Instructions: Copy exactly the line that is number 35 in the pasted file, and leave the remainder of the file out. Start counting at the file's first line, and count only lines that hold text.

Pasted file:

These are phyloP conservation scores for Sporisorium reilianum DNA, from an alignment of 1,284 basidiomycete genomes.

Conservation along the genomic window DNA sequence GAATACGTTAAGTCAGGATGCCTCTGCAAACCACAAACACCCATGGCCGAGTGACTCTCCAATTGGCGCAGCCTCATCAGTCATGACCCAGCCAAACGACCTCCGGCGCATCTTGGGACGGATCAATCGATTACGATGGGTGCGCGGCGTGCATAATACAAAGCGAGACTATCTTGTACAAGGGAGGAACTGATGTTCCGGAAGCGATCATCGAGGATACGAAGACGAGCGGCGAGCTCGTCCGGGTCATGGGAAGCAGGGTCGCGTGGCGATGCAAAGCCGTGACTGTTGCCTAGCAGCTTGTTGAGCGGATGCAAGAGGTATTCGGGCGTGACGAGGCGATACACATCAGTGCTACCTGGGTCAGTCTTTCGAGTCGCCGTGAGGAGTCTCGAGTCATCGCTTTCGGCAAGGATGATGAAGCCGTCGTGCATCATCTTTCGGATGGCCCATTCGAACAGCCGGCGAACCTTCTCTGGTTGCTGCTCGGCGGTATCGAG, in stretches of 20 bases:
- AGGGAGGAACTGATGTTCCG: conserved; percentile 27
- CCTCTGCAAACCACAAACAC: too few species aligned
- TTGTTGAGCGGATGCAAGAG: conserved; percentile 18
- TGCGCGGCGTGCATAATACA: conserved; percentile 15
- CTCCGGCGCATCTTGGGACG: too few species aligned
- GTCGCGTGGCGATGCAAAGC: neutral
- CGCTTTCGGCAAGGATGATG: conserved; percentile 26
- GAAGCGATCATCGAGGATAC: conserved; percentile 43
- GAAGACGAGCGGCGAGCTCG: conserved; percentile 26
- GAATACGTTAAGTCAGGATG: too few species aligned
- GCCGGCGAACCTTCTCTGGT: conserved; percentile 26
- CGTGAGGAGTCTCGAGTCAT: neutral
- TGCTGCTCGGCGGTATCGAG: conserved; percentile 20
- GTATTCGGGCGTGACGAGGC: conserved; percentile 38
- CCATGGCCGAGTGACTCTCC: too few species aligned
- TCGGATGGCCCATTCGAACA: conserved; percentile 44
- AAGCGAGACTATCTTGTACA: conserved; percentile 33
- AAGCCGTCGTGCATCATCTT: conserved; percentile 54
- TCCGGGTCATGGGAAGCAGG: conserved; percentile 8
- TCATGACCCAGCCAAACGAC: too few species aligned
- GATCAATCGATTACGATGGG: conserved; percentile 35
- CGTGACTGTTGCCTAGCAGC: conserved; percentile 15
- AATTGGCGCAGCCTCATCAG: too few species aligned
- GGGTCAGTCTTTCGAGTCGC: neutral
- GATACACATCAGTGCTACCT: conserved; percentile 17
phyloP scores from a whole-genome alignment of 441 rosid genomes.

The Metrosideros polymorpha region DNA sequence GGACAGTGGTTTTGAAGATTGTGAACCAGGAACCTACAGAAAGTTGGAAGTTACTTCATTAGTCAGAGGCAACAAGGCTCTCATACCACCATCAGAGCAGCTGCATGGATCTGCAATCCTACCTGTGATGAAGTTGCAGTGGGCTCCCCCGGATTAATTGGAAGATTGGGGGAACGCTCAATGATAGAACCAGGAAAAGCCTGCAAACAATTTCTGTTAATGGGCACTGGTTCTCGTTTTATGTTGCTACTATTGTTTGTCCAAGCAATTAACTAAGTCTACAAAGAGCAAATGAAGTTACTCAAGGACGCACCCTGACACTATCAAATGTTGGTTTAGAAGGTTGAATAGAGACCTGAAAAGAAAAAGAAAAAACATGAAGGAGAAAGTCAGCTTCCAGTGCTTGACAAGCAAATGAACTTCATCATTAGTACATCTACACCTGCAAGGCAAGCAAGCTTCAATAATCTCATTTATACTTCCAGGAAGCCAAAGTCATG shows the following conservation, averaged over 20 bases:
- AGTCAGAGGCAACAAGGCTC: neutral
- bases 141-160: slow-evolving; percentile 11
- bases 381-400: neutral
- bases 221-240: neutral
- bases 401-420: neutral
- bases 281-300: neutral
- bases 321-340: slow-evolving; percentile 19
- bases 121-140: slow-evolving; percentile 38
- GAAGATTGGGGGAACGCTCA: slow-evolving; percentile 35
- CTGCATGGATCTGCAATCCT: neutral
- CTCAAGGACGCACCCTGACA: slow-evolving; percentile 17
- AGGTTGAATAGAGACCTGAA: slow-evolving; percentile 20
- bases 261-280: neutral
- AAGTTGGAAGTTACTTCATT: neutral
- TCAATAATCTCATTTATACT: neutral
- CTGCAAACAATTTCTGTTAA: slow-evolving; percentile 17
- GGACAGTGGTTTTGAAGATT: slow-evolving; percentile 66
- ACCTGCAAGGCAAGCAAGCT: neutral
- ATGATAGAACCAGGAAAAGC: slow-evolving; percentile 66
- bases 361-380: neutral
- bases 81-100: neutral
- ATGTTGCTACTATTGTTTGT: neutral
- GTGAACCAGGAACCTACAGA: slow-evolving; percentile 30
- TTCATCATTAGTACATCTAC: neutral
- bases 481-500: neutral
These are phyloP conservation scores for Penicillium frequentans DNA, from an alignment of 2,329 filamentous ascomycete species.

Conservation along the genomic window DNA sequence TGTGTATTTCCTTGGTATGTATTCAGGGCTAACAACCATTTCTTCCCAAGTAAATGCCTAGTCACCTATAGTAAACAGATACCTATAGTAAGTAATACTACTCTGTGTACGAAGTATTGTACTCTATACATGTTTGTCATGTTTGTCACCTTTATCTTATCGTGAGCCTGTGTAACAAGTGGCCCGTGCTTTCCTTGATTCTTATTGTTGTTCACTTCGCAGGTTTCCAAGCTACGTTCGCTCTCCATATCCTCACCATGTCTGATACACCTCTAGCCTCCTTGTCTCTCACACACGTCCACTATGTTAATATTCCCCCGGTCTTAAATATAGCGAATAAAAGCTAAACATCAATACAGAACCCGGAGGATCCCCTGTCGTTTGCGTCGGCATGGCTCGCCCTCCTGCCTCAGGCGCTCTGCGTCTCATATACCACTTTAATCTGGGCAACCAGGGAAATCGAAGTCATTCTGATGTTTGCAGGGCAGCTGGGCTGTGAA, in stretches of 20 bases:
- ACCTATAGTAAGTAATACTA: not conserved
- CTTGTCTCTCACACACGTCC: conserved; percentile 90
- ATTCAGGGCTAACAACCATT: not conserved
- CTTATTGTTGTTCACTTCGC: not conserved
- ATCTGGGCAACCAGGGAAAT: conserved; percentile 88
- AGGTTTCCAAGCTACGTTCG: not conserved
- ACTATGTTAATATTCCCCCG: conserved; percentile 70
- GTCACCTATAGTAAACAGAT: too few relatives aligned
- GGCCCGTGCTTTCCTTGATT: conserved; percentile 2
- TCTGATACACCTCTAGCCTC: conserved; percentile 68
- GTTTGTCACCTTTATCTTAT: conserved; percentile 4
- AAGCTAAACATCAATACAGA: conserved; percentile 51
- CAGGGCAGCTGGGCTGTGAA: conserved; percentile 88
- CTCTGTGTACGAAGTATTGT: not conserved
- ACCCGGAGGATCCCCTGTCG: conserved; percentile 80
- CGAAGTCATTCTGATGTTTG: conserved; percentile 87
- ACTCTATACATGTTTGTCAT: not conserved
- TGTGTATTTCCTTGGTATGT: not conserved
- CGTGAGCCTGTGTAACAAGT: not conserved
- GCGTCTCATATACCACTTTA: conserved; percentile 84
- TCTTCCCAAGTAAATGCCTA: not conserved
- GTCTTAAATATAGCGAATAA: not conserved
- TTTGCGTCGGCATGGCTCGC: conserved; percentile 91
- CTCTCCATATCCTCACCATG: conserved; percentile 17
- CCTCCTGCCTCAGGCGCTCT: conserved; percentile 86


- bases 281-300: neutral